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It may be the season of good will, but Christmas cheer can become seasonal stress as the costs mount up. British adults anticipate spending £487 this Christmas, with being the perfect hosts and making sure the children have a wonderful time key considerations.
The festive period can prove costly, but doesn't have to. With some savvy planning, you can avoid a money hangover in January. Here’s how to make the most of your budget.
Be realistic about your budget
“I start buying Christmas presents in January and usually have the majority finished by September. By spreading costs across the year I can take advantage of sales and special offers.” - John
The truth is Christmas involves so much more than just buying a turkey and some presents. The shops are full of attractive treats, which are very tempting, and it’s easy to add them to your trolley even if they weren’t on your list.
Our research shows that more than one in four of us spends more than we can afford over Christmas, while one in five feel obliged to buy the kids this year’s ‘must have’ present.
How to budget for Christmas
“I get the whole family together at Christmas and agree not to buy the adults presents, only the children. It’s really their time of year anyway.” - Margaret
It’s good to have a clear idea of what you are likely to spend at Christmas, and stick to your budget.
Our research found that more than one in ten of us doesn’t know how to budget and loses track of spending. Use our Christmas money planner to get in control of your likely expenditure.
One good starting point is to think back to last Christmas and make a note of everything you needed. Use last year’s spending as a template for what you’re likely to spend this coming Christmas.
When it comes to purchases, the best approach is to work out the big-ticket expenses first, including presents, food and drinks. It’s worth drawing up a Christmas shopping list – covering just the extras that you expect to spend. If the total cost is a bit of a shock, don’t panic – there are usually ways to free up spare cash or make cuts to your average spending in the run-up to Christmas.
If you need to borrow
Did you know?
One in ten people were still paying off what they spent last Christmas ten months later.
Source: Money Advice Service
The extra cost of buying presents and other seasonal outgoings often means many of us will use some form of credit to cover the costs.
Our recent research reveals that one in three of us expects to start 2014 with Christmas-related debts. Wanting to please friends and family, and to give children the perfect time are key pressures that lead to spending on credit.
However, if you have to rely on credit, be sure to review all the options before you borrow any extra money. You could consider the following:
- Credit cards – ideal if you can afford to repay what you borrow in full when the bill comes in. Cashback and 0% interest credit cards are the best options here.
- Overdrafts – if you think you will go over your limit, talk to your bank and ask for a higher overdraft limit or an extension. Be realistic about how much you need and be clear about how you can pay off this credit.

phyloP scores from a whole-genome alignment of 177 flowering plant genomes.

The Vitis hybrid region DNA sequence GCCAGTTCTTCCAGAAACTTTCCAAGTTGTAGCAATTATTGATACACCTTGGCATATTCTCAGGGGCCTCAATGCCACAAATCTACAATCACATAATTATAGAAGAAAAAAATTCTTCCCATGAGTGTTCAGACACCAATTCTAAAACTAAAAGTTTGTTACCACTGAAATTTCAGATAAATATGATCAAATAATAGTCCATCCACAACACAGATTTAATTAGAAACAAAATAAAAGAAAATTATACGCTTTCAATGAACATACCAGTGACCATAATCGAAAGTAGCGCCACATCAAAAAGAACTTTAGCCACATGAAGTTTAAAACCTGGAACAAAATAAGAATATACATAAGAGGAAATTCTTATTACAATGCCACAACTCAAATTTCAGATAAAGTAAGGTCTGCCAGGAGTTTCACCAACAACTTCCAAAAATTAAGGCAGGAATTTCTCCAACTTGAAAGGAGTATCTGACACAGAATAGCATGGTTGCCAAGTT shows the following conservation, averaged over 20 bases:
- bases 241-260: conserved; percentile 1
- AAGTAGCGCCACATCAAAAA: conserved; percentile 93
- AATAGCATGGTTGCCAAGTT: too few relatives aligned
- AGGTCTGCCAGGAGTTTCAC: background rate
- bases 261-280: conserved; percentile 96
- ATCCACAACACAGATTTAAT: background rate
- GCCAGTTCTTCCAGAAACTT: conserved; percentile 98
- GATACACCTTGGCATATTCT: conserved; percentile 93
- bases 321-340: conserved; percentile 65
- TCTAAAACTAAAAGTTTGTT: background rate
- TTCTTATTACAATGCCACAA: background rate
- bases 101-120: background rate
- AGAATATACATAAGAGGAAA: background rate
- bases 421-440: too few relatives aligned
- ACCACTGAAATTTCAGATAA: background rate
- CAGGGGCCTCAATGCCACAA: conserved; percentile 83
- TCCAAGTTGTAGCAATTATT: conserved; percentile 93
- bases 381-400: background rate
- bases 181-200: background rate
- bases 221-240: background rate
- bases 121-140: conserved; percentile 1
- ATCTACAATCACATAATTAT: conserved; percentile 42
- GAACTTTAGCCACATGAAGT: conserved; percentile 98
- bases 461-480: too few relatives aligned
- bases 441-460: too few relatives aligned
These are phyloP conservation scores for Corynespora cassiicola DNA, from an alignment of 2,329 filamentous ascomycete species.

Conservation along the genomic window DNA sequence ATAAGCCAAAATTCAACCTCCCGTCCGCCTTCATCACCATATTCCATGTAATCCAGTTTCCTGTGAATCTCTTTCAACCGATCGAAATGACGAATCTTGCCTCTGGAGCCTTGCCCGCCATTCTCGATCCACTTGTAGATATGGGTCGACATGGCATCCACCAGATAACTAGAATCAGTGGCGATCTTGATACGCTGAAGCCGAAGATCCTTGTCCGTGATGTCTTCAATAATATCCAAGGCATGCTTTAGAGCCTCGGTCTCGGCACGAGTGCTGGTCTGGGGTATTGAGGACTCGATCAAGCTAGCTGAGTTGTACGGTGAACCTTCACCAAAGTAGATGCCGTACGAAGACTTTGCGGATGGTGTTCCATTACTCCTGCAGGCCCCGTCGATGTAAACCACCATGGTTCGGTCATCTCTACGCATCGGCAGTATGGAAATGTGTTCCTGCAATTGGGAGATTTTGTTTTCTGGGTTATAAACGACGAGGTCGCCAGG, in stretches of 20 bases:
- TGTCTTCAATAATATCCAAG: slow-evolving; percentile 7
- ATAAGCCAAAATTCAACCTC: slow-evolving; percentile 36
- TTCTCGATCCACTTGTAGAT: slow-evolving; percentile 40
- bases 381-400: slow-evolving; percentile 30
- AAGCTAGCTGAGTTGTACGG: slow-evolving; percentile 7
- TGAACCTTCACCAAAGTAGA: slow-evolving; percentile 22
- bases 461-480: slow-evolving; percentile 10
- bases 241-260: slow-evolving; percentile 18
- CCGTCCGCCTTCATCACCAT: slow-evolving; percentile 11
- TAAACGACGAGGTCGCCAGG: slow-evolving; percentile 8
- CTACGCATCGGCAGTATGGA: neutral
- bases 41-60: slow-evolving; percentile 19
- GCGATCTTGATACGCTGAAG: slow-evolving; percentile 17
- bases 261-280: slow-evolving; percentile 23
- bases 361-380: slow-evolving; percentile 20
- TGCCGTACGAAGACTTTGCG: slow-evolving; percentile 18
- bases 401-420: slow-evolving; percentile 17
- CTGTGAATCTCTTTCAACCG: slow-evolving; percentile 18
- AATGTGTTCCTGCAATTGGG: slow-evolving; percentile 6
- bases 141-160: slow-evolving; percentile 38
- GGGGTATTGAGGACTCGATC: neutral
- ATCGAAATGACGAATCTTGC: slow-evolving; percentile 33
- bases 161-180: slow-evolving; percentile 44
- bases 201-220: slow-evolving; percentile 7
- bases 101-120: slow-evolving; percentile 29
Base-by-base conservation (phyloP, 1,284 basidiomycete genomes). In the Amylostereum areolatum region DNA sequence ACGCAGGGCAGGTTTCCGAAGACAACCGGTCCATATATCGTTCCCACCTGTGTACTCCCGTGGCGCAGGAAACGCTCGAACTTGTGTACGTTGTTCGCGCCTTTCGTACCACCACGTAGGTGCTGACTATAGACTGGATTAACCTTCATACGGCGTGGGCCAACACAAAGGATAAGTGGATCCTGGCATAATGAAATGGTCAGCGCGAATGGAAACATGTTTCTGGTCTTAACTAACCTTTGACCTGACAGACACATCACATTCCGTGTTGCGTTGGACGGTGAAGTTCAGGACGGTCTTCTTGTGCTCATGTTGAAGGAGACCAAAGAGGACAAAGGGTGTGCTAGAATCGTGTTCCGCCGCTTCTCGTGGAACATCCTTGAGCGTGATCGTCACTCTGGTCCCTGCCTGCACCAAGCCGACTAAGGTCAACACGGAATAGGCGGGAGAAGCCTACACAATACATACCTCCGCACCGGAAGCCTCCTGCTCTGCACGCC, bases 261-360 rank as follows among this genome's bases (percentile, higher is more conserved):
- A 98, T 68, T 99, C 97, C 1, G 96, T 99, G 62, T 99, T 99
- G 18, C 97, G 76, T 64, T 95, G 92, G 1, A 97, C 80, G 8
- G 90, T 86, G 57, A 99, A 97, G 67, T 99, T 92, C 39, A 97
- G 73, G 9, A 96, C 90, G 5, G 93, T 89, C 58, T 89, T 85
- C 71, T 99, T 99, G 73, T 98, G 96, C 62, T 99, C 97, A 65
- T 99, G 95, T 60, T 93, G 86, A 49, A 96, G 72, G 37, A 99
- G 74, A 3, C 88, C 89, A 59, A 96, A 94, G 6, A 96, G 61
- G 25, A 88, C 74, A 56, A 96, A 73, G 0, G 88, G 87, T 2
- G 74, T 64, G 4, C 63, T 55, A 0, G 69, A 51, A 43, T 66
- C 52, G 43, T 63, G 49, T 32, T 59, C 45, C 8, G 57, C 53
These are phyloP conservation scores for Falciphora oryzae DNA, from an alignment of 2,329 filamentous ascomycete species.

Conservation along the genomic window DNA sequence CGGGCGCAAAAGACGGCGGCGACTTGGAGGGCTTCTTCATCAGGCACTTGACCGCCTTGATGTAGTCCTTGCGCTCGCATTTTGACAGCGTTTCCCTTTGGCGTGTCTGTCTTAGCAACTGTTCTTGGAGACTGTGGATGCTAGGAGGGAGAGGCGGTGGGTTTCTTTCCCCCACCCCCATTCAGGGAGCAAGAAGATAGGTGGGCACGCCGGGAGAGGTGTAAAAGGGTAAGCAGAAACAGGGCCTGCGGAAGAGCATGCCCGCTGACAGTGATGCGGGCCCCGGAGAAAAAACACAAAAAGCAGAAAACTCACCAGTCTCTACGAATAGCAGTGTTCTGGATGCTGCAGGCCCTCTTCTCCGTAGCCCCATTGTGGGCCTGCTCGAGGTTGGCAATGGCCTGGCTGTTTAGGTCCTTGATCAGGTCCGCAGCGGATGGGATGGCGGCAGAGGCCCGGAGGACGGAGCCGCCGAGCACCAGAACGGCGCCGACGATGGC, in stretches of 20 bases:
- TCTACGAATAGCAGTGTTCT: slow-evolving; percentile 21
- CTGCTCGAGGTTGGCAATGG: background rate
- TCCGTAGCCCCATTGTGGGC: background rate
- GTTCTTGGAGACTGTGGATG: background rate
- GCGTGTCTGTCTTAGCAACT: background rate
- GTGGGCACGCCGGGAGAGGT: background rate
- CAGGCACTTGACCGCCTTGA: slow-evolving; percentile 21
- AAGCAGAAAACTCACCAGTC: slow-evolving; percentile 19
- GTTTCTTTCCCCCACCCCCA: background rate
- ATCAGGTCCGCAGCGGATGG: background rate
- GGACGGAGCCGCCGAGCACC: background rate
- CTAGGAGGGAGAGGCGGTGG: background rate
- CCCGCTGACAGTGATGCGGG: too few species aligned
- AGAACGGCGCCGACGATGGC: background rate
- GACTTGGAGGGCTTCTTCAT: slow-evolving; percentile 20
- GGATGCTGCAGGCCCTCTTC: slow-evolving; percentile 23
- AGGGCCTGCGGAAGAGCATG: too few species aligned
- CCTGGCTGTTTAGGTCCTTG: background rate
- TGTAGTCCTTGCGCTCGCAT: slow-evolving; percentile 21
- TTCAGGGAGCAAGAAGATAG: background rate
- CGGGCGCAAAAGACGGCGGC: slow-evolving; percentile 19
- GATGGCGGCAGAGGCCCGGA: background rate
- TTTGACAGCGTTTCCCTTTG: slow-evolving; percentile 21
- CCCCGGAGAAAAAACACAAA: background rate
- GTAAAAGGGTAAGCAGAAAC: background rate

- Credit unions – these are a cross between a co-operative and a bank. Credit unions are set up by people with a common interest, such as where they live or work, and offer low-interest loans, savings and sometimes bank accounts. Interest rates are low compared to other loan options, being limited to a maximum of 2% a month or 26.8% a year APR.
- Personal loans – you could take out an unsecured personal loan (as opposed to a secured loan, which would be pegged to your mortgage). However, remember that personal loans are for the long term, usually lasting at least a year, and feature higher APRs for smaller loans, which tend to start at £1,000. Credit cards or overdrafts may well prove cheaper and more convenient.
The last resort
If you have no access to further credit from sources such as your bank or credit card provider and really need to cover essential Christmas purchases there are a couple of options available to you. However, ensure you are clear on what the total cost you would have to pay back with these options, as they are likely to be very high.
- Store cards – often offered at high-street stores, with a discount on your purchase. Store cards can be an expensive form of credit, which are only worth considering if you are sure you can pay off the bill at the end of the month.
- Payday loans – interest repayments and fees are invariably very high when compared to more mainstream forms of credit. Payday loans are an option, but an expensive one and not to be considered if you aren’t sure that you can pay off the loan by the next payday.
New Year’s resolution
Once the decorations have been packed away, Christmas soon fades from the mind. Yet you can guarantee that it’ll be back again before you know it.
If you want to make next year’s festive holiday smoother, now is the ideal time to open a savings account. Putting a small amount into a savings account each month via Direct Debit will help make paying for next Christmas more of enjoyable experience.